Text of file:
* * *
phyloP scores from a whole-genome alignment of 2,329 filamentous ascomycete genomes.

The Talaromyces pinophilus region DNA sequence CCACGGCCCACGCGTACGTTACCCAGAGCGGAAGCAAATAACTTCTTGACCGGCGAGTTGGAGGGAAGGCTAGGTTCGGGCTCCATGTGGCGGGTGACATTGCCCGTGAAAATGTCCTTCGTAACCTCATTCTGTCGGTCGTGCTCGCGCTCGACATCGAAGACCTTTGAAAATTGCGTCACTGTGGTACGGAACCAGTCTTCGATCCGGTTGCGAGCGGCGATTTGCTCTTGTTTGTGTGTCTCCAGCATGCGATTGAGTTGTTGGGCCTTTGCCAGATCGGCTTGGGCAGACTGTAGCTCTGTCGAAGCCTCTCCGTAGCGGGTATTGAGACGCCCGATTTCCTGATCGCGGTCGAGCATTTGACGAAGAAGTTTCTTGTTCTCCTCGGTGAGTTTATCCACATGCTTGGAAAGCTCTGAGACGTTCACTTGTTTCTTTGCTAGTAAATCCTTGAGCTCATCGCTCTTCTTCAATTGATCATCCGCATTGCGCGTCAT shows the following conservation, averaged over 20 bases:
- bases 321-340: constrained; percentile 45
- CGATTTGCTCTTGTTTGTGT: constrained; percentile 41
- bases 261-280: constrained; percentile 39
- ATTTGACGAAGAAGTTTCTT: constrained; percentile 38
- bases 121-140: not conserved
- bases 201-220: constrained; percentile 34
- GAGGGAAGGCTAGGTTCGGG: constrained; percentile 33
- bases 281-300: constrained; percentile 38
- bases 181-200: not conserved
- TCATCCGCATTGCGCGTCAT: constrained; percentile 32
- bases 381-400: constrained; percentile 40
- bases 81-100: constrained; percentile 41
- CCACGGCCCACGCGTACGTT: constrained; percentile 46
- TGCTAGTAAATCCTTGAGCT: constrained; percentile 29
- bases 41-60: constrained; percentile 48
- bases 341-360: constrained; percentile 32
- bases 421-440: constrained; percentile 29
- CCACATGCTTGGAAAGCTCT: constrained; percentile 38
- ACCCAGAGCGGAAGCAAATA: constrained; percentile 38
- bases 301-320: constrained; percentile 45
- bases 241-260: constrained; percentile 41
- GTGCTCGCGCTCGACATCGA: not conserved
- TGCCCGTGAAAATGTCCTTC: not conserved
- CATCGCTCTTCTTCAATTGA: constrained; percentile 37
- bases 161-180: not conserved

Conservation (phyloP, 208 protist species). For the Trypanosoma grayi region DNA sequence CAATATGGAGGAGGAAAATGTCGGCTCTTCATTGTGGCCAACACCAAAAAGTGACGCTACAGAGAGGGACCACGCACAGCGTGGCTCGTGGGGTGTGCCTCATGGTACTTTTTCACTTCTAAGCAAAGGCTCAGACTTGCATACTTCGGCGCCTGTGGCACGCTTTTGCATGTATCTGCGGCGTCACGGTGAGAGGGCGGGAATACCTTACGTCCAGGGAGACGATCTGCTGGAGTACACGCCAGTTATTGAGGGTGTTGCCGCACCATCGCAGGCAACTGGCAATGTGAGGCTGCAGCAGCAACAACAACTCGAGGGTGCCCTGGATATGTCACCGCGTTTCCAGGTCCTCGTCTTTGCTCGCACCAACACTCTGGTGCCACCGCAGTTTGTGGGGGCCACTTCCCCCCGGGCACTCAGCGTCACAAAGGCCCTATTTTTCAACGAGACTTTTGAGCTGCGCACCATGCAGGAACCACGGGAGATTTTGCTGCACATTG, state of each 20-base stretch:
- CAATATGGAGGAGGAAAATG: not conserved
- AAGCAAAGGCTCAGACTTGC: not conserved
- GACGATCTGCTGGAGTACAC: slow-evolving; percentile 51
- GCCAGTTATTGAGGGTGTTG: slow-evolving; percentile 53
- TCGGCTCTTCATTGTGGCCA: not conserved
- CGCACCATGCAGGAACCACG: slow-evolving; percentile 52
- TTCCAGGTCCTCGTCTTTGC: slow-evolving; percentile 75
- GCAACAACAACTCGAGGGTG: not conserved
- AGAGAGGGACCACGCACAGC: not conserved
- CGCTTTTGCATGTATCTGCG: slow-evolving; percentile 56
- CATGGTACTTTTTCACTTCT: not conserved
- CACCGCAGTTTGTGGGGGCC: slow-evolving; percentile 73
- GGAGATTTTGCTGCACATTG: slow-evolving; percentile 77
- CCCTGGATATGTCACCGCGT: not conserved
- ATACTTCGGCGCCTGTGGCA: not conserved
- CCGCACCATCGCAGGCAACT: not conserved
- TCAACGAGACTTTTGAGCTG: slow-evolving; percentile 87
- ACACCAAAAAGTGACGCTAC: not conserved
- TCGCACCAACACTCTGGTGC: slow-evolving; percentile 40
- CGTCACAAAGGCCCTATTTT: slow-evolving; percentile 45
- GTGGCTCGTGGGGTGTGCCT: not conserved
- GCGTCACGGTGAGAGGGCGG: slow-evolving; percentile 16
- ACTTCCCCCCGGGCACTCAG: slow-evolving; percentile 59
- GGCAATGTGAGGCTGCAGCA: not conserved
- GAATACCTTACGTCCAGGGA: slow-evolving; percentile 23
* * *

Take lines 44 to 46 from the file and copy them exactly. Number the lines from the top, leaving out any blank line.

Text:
- CCGCACCATCGCAGGCAACT: not conserved
- TCAACGAGACTTTTGAGCTG: slow-evolving; percentile 87
- ACACCAAAAAGTGACGCTAC: not conserved